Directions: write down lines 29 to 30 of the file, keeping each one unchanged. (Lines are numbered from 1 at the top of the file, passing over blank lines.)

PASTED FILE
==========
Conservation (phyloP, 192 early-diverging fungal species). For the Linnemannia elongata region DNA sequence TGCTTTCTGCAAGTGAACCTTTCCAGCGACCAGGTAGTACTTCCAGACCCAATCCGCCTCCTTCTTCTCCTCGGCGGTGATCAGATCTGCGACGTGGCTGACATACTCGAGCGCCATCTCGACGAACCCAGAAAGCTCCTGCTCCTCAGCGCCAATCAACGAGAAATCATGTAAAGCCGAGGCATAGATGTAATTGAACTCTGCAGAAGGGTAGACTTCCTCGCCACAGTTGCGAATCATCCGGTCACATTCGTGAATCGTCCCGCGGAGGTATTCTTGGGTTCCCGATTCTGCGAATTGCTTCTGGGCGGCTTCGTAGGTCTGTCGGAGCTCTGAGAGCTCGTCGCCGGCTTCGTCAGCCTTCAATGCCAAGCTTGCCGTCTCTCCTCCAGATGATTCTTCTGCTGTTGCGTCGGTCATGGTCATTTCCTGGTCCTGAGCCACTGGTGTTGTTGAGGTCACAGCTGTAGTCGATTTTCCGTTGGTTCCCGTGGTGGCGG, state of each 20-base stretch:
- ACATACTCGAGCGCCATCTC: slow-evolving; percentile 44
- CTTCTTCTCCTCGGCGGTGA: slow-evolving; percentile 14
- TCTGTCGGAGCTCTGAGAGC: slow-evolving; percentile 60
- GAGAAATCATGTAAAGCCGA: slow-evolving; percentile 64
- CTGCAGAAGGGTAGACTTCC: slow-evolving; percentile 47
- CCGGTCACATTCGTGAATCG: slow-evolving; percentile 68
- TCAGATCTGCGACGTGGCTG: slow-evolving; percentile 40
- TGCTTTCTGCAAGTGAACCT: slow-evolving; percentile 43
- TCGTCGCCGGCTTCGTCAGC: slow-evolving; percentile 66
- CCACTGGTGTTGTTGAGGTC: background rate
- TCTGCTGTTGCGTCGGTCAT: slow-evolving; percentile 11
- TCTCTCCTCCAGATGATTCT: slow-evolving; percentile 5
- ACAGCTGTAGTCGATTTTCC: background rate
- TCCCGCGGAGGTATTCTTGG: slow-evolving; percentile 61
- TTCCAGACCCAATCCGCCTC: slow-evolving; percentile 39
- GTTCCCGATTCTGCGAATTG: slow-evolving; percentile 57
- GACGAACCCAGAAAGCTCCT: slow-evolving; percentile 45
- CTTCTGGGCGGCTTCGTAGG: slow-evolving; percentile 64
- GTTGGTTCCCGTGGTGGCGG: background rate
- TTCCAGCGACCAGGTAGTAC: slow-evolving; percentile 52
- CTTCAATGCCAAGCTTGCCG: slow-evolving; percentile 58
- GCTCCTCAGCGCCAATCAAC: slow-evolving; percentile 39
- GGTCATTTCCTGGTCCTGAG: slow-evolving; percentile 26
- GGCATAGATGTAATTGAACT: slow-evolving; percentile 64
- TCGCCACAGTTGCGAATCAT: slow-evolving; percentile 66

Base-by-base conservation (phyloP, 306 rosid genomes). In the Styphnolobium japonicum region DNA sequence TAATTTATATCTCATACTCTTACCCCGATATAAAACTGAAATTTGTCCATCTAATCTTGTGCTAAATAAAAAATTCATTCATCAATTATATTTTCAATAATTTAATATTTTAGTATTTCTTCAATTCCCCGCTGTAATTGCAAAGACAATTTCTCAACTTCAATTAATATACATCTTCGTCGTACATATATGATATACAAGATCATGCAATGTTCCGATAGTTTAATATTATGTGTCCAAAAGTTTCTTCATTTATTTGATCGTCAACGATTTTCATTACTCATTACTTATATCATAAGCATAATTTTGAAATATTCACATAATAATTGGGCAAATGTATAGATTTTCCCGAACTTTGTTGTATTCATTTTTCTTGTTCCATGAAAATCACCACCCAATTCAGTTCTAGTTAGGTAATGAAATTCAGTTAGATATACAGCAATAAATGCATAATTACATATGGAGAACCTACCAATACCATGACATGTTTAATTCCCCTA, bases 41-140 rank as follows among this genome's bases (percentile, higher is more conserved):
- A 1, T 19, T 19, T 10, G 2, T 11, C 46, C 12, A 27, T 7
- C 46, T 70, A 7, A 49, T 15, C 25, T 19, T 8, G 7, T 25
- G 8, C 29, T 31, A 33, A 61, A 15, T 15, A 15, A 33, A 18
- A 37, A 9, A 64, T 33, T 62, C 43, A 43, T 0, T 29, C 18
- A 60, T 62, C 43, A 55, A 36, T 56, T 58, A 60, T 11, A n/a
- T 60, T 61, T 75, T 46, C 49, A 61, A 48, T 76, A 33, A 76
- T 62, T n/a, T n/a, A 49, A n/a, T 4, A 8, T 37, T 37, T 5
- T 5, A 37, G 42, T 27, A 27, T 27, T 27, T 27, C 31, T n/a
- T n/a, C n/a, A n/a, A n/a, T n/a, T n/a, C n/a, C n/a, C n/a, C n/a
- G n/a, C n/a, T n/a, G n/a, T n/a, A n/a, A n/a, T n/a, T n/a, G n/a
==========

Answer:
- C 46, T 70, A 7, A 49, T 15, C 25, T 19, T 8, G 7, T 25
- G 8, C 29, T 31, A 33, A 61, A 15, T 15, A 15, A 33, A 18